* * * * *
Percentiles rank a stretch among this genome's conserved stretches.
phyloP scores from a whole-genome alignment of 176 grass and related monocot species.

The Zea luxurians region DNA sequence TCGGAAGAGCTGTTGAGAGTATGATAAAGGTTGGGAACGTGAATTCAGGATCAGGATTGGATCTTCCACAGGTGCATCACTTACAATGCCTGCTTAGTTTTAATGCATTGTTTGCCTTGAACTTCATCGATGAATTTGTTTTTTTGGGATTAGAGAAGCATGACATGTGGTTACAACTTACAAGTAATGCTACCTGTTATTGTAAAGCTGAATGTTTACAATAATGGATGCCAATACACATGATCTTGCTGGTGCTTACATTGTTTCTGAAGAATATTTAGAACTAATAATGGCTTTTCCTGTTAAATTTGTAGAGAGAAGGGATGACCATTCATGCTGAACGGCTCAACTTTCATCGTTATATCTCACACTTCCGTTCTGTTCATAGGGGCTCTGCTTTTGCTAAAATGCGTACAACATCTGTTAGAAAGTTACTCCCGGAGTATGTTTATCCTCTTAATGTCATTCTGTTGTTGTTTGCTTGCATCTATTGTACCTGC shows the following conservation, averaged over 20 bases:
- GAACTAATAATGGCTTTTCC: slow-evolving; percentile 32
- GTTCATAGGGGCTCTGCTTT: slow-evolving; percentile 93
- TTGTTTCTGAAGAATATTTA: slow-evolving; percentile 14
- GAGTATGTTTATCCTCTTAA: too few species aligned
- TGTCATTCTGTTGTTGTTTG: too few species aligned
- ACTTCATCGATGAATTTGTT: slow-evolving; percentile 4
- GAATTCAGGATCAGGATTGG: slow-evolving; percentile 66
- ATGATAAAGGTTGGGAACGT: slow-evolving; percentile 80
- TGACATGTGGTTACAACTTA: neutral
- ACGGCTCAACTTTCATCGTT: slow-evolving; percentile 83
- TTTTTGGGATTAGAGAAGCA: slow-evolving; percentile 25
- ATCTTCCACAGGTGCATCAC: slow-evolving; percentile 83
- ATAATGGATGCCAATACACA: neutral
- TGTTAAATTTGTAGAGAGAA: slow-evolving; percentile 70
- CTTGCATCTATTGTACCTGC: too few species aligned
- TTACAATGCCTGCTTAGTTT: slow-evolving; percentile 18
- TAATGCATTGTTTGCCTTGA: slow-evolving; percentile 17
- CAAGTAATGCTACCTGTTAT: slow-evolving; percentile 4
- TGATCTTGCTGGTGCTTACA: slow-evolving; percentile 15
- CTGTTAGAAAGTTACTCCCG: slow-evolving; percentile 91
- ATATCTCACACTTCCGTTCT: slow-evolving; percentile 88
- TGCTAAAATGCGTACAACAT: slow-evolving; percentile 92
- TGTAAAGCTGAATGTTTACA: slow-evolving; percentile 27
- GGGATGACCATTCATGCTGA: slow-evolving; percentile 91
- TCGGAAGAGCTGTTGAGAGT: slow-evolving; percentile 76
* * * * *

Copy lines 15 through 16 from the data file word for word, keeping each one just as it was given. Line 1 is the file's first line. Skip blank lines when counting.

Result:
- ATCTTCCACAGGTGCATCAC: slow-evolving; percentile 83
- ATAATGGATGCCAATACACA: neutral